(Editor's Note: Coll requested the quotes be removed. Refer to statement above.)

Mayor Bruce Packer and each council member offered their thoughts on the issue prior to voting unanimously to keep it on the calendar.

Councilman Mike O'Hagan, who was not in attendance at the last council work session due to work commitments, pushed for the council to take a vote before going into the regular meeting at 8 p.m. Councilman Bill Leonard, made the motion to keep the holiday as is on the calendar but continue the discussion about a possible Indigenous People's Day on a separate day.

Mayor Packer released the following statement this morning: “We listened to the various viewpoints of our residents and decided that no change would be made to the 2020 Borough Calendar. We are thankful to all the residents who attended our meetings and who reached out with their thoughtful points of view. We move on with a much better respect and understanding of all sides of the issue, including the significance of this holiday to our Italian-American residents and neighbors that often goes well beyond the man that it is named for.”

During the meeting, Packer said he regretted letting his personal feelings known, which was to rename Columbus Day to Indigenous People's Day. He does not vote on issues unless there is a tie. He explained a couple of times during the meeting his only motivation on this or any topic is to bring it to the council's attention for discussion.

Councilwoman Mary Barchetto, who did not change her opinion from the last work session, went next. "We're here to represent you no matter how small or how large the issue," she said. "We're your elected officials and we're willing to listen to you. We have your best interests at heart."

Councilwoman Arati Kreibich, who was previously in favor of changing the calendar, said she appreciated that people were there from "near and far."

"Whether we agree with you or not, it's all important," she said. "We take you seriously. Our intention is to listen to you and solve problems. Our intention is to be more inclusive and not to exclude."

Council President Kristine Morieko, who was opposed to changing the calendar from the start, said she felt the council lacked jurisdiction on the matter, but when the press and social media posts became involved, it became a bigger issue. "We do listen to you," she said. "But there is no need to pit neighbor against neighbor."

Councilwoman Amy Martin, who was previously in favor of the change, said part of the council's job is not to back down from discussing controversial issues. "I am Italian, from Sicily," she said. "There's always room for more. I care about inclusion. I think this mayor has been exceptional on inclusion."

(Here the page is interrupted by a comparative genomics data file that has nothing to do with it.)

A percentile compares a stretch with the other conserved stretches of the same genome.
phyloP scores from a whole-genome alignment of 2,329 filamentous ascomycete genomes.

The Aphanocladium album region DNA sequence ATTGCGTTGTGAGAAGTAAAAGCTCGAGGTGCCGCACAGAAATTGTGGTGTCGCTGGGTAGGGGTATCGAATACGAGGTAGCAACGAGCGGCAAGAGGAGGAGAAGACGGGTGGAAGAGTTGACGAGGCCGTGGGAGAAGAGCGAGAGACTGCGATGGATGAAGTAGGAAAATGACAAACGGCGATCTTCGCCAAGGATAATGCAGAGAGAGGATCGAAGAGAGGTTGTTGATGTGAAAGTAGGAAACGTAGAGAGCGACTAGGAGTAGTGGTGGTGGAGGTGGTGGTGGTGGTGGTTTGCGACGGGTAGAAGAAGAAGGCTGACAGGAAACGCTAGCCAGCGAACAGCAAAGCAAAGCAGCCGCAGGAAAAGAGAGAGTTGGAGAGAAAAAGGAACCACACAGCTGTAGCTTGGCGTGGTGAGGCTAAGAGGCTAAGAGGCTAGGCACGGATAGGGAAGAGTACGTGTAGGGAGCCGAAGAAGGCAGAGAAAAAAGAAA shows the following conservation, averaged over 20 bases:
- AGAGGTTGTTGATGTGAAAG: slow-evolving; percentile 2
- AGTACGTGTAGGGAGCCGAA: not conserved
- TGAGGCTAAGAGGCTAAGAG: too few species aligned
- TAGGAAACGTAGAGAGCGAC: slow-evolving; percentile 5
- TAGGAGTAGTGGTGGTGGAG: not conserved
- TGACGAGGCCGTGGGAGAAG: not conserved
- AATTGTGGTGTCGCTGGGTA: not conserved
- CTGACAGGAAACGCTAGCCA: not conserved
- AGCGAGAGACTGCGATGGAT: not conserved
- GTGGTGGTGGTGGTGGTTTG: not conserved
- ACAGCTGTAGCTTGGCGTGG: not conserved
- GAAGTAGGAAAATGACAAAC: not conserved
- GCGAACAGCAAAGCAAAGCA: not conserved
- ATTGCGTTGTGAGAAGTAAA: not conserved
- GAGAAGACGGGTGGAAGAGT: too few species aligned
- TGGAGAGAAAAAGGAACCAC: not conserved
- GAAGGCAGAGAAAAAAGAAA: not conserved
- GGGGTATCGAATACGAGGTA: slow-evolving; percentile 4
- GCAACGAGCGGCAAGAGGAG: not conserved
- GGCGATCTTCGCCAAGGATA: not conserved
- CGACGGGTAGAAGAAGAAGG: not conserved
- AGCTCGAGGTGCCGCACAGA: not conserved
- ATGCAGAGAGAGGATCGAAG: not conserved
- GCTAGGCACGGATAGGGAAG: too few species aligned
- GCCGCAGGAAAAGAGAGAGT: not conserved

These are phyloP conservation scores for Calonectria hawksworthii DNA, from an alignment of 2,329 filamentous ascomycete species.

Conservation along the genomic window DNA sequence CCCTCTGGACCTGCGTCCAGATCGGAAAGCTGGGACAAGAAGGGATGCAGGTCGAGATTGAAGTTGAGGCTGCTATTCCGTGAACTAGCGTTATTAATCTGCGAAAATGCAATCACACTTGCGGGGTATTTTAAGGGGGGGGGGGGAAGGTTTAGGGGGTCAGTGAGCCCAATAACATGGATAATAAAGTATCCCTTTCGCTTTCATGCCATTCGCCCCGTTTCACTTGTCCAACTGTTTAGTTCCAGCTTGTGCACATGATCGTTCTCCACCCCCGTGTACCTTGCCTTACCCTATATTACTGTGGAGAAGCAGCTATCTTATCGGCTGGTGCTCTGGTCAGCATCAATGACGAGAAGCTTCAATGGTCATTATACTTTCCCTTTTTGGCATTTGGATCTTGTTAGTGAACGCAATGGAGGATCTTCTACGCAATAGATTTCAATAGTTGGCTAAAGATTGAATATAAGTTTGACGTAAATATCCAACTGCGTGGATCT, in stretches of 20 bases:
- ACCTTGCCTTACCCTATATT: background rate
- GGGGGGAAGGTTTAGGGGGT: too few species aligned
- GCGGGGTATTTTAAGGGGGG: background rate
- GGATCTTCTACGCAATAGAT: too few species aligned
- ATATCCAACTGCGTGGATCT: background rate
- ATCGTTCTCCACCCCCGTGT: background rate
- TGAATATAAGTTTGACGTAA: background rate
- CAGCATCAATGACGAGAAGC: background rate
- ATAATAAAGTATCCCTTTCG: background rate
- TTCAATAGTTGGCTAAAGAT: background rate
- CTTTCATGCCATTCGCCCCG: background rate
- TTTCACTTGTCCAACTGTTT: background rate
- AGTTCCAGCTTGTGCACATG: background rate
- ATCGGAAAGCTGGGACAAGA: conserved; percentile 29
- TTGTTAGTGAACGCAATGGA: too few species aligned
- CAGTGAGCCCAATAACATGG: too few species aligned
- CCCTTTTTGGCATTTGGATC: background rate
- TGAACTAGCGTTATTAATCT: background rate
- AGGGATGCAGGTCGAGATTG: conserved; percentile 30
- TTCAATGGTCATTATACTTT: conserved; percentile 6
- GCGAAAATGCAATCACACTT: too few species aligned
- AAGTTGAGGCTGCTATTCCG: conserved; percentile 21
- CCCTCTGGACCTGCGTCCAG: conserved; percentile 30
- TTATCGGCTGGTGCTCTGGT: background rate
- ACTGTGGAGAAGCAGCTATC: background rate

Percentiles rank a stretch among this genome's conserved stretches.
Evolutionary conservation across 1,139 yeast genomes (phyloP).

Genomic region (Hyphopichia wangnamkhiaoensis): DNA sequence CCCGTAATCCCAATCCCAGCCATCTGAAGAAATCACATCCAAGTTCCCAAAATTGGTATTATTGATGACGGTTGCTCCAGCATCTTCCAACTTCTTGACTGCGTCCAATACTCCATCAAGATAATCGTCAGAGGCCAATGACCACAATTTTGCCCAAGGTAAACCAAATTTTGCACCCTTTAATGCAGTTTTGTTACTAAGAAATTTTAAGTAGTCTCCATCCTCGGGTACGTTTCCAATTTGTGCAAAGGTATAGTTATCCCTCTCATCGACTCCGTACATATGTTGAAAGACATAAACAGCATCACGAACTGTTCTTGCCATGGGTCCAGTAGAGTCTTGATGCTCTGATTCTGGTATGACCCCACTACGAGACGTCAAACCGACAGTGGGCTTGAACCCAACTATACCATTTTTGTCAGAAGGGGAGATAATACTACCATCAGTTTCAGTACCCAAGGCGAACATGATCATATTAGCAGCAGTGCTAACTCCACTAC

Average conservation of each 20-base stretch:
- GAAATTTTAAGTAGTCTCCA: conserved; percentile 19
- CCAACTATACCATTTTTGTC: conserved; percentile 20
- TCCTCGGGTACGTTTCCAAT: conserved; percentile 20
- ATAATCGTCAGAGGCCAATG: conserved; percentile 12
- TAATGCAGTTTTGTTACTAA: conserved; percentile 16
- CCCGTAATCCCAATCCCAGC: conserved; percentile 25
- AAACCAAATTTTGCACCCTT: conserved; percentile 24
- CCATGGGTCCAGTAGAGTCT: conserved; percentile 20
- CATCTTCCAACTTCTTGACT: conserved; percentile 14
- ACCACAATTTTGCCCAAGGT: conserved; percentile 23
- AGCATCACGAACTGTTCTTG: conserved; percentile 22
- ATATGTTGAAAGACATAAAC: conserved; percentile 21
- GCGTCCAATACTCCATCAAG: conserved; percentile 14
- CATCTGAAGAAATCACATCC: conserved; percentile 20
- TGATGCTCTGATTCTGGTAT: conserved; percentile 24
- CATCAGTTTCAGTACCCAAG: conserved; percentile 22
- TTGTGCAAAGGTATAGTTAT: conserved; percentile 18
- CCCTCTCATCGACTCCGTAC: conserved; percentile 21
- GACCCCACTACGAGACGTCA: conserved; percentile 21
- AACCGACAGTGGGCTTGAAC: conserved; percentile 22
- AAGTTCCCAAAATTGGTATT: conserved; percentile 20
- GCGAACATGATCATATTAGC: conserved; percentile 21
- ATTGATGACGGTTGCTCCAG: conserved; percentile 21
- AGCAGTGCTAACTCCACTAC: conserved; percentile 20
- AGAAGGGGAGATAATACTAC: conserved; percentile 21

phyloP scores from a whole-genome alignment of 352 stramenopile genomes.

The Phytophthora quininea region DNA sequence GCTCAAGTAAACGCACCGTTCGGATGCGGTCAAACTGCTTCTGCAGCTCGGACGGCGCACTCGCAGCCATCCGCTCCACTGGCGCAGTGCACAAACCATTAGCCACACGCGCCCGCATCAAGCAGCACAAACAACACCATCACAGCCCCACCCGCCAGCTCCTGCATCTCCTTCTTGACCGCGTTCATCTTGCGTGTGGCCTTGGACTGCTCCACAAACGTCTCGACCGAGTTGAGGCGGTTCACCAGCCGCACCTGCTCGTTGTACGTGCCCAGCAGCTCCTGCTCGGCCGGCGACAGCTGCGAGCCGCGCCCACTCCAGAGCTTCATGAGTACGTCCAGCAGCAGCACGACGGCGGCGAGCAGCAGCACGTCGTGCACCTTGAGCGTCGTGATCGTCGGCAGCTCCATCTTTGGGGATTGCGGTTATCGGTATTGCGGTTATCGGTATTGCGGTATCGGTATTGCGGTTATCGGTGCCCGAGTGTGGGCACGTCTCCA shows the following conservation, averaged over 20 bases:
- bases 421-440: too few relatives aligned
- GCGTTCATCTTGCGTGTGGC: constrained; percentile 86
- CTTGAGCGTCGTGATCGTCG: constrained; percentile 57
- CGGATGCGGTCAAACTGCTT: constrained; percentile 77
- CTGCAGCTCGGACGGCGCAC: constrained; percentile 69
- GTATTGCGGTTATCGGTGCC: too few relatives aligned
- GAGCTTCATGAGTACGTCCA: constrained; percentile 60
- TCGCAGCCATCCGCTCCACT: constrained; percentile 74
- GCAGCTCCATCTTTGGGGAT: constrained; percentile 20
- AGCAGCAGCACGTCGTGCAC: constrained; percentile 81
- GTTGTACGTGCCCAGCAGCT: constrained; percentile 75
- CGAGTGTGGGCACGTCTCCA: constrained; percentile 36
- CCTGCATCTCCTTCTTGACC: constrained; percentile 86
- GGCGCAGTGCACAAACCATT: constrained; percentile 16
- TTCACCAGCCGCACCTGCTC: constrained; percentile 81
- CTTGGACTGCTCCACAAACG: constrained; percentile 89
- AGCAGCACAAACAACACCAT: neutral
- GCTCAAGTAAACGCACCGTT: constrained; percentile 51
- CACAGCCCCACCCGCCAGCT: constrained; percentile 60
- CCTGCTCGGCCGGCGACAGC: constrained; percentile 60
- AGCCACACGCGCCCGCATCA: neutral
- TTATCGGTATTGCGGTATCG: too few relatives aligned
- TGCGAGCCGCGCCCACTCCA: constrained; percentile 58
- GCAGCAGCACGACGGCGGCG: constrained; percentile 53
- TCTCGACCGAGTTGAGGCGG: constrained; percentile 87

Regarding decisions, such as this one, Martin said the public sometimes gets the perception the council is "ramrodding" them through. "While there's sometimes pressure to make decisions fast," she assured the audience they make decisions thoughtfully.

Councilman O'Hagan apologized for not being able to attend the last work session but was clear on his position. "I'm not in favor of this in any way shape or form. I respect other's opinions. Believe me, I've been taken to the woodshed many times on issues. I do feel so passionate about this. I would like a formal vote tonight."

Councilman Bill Leonard said he wanted to "go on the record" as not supporting changing the day on the calendar, consisten with his opinion at the last work session. "I am an Italian American, in spite of my light skin and red hair," he said, getting a chuckle out of the crowd.

Andre’ DiMino, a member of the Board of Directors for the Italian American One Voice Coalition, was the first public speaker and explained part of his group’s mission as addressing propaganda about Italian culture and, along those lines, the history of Columbus. He cited Rafael Ortiz’s book, “Christopher Columbus, The Hero: Defending Columbus from Modern Day Revisionism.” DiMino brought a personal letter from Ortiz addressed to the council urging them to keep the day on the calendar.

DiMino was a guest on the 970AM Joe Piscopo morning radio show a couple of weeks ago discussing the Glen Rock calendar issue. Piscopo, an unabashed proud Italian, urged Glen Rock not to take action on changing the holiday, as well.

During the meeting, Mayor Packer invited Piscopo to Glen Rock to show him around.

Ron D’Argenio, a resident for 66 years, said when his father came home from WWII, he was discriminated over a zoning issue because the board at the time could not understand what he was saying through his accent.

“Whatever you agree on, don’t make it a hyphenated holiday,” he said, characterizing the attempt to change the calendar as an “attack on Western civilization.”

“This is hindsight history,” D’Argenio said. “It’s a condescending game to play political tricks on the dead who are not here to defend themselves.”

Another man who called himself an Irish American, said he was there to support Italians. “I’m so sick and tired of this culture always being attacked.”

Yet another resident likened the attempt to change the calendar as Stalin- and Alinsky-esk by “isolating, demonizing and destroying.”

Several more individuals spoke their peace, as well, defending Italians and Columbus, agreeing the historical figure was misunderstood and not a “genocidal maniac” as he has recently been accused.

While there was some confusion about revisiting the matter in the future, it has most assuredly been put to rest by the council’s vote for 2020.